NEW ORLEANS, LA.- Jonathan Ferrara Gallery
presents "Other Living Things", new works by Portland-based artist Brian Borrello in his first solo exhibition with the gallery. The exhibition will explore the delicate balance between human advancement and ecological stability. "Other Living Things" exhibition runs from September 30th, 2010 through October 30th, 2010 with an opening reception on Saturday October 2nd from 6 to 9 pm in conjunction with the annual Art for Arts' Sake city-wide opening of the New Orleans Arts Season.
For this exhibition, Borrello continues his trademark style of incorporating "toxic" materials into his artworks. In his hands materials such as crude oil, asbestos and motor oil are used to comment on man vs. nature and our fragile coexistence. Several of the works in "Other Living Things" will feature works that incorporate BP Deepwater Horizon spilled oil collected from the marshes of Louisiana and the beaches of Florida.
About the new works, Borrello says:
My aesthetic of 'deadly beauty' derives from an awareness of the lovely symmetries and imperfections of natural forms, an acknowledgement of the special qualities that living things have developed by adaptation over time, and a celebration of the resilience and uniqueness of the inhabitants of this planet.
In these drawings and paintings, I offer meditation on the delicate interrelationship that humans and other life forms share. I am particularly interested in creating awareness of human life in balance with other living things and our shared environment.
Often these images are rendered in carbon based materials, like charcoal, ink, and oil, reflecting the carboniferous origins of life on earth. The botanical drawings and paintings are expressed in the growth and becoming of plant forms, yet they also are in fragmentation or decay. The landscape pieces are impressions of ecosystems, marked by the influence of human industry and activity and also document the temporal nature of life on earth.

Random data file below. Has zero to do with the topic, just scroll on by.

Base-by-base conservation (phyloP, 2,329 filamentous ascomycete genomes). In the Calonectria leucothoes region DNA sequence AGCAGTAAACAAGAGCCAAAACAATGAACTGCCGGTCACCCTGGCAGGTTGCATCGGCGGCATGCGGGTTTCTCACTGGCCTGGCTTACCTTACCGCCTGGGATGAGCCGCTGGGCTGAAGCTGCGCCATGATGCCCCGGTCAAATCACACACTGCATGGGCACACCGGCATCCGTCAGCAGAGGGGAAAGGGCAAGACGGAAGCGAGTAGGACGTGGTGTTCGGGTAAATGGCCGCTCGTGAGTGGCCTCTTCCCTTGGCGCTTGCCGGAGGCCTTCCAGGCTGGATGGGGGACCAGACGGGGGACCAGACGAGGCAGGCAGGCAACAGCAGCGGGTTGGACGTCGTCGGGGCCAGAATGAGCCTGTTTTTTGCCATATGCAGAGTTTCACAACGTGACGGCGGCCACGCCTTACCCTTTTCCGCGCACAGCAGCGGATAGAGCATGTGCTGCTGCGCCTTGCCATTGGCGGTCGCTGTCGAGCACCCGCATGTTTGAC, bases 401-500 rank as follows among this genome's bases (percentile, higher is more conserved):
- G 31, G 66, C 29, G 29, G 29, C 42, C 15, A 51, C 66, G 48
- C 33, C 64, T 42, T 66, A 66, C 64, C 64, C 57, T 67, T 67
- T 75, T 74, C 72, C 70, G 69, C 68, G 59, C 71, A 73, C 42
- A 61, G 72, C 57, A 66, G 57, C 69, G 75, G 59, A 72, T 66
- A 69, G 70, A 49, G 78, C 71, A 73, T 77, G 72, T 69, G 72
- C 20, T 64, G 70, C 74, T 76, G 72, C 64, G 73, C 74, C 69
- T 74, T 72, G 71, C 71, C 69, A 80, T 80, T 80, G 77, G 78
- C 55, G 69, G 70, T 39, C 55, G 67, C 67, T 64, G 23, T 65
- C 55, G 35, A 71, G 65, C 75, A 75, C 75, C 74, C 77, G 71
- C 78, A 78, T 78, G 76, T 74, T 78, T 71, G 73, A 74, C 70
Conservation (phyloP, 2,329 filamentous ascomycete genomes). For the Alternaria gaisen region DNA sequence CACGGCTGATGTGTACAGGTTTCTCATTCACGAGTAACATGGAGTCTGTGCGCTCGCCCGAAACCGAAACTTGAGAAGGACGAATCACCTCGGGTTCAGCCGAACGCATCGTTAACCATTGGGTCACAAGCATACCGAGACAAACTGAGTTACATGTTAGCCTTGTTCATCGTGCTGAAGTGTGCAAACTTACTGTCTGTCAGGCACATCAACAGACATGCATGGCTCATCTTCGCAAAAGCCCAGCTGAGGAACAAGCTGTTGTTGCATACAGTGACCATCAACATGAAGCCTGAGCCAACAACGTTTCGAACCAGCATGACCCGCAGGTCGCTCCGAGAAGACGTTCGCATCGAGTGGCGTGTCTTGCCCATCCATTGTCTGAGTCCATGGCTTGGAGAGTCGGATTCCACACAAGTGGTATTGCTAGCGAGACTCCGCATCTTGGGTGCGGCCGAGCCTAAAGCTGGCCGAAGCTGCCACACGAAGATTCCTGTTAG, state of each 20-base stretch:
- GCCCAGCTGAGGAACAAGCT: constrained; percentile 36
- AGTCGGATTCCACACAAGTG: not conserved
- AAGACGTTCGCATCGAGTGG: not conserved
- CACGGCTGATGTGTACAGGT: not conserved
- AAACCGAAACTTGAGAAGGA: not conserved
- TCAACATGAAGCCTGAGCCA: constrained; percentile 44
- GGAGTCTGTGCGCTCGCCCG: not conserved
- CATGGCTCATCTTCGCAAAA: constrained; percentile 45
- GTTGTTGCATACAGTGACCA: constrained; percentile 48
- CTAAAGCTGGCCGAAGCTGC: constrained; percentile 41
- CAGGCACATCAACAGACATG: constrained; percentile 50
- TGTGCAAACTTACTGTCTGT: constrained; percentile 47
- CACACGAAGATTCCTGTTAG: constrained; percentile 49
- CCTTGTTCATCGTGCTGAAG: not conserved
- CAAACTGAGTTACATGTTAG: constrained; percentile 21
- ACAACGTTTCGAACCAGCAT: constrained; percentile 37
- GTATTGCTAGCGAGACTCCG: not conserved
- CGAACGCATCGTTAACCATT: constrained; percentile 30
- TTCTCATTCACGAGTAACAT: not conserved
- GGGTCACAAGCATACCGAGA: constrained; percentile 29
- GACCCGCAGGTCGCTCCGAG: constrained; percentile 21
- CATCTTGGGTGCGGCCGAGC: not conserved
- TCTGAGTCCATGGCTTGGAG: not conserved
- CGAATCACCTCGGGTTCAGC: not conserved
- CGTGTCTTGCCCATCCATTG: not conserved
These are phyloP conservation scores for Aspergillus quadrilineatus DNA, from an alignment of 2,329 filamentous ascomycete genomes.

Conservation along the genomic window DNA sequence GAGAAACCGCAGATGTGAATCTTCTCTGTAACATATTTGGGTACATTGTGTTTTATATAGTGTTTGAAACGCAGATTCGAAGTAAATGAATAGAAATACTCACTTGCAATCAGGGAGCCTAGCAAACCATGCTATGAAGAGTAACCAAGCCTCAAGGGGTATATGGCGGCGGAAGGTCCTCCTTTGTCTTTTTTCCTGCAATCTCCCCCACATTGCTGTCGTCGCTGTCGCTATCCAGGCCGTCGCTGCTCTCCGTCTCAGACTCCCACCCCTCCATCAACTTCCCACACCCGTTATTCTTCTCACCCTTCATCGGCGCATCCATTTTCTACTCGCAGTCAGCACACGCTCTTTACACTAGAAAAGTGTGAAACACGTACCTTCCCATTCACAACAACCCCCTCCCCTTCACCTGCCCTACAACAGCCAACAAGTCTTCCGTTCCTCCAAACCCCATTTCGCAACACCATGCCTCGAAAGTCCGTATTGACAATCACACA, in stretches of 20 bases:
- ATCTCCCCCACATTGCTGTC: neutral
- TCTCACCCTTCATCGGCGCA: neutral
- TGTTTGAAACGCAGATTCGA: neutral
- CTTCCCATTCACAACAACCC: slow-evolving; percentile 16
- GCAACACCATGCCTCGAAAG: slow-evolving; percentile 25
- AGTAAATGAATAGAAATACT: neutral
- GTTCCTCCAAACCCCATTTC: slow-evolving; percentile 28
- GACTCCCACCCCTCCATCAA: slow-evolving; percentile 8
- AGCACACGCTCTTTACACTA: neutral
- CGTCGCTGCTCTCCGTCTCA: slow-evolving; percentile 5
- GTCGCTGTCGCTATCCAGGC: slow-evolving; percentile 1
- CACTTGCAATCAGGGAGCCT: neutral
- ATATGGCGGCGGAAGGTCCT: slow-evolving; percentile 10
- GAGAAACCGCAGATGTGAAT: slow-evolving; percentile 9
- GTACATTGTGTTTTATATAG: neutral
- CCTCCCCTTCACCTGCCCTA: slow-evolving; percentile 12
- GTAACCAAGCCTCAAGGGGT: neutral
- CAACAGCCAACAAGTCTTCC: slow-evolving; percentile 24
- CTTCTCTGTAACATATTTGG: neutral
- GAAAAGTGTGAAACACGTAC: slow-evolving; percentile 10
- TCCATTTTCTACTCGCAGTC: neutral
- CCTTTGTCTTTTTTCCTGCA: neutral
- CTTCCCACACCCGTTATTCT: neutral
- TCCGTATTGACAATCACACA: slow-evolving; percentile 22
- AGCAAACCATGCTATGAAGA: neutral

Our civilization relies upon a finite supply of carbon based fuels, and whether liquid (oil), solid (coal) or gas (gas), that material was millions of years in the making. We extract these "resources" from mountaintop to sea bottom, bringing up (and burning up) the accumulated masses of plant life from millennia past. Our grandchildren's children may likely inherit an earth bereft of this legacy of accessible and abundant hydrocarbons to support their lives, and a significant amount of adaptation and resourcefulness may be necessary for the comfort, if not survival, of our species.
The drawings of Gulf Coast flora - these "other living things," are shadow images, embodying the carbon-based life forms that strive to live now- nurtured by, or in spite of, the efforts and actions of humankind. -Brian Borrello, 2010
Brian Borrello has a BFA from University of New Orleans and an a MFA from Arizona State University, with post-graduate course work in architectural engineering. He is an artist, activist, public artist, curator and environmentalist. In addition to his graphic work, Borrello is well-known for his public art projects and art advocacy. Borrello maintains a production studio in north Portland (OR), where he masters such skills as welding, metal casting, and neon glassblowing. He is also the principal of Neonjones, a neon and LED lighting design and fabrication facility.
Since 2004, Borrello has been engaged as an artist/facilitator by the US Army Corps of Engineers and EPA, as part of their Brownfields Initiative Program, conducting vision-planning sessions with Brownfield communities nationwide. He is the co-creator of the 'Multi-Vision Integration/ Vision to Action Tool," used in public meetings to assist Brownfields communities to envision, render, and implement sustainable solutions.
Brian Borrello's work has been exhibited across the US in galleries and museum exhibitions. His work is in numerous public and private collections including the Portland Art Museum, New Orleans Museum of Art, the City of Portland, the Oregon Zoo, the Audubon Zoological Institute and the Four Season Hotel in Washington, D.C. His public art projects can be seen in Oregon, Louisiana, California and Colorado Washington and New Mexico. His work and curatorial projects have been reviewed in The New York Times, Time Magazine, The San Francisco Chronicle and The Times-Picayune and on NPR and Good Morning America among others.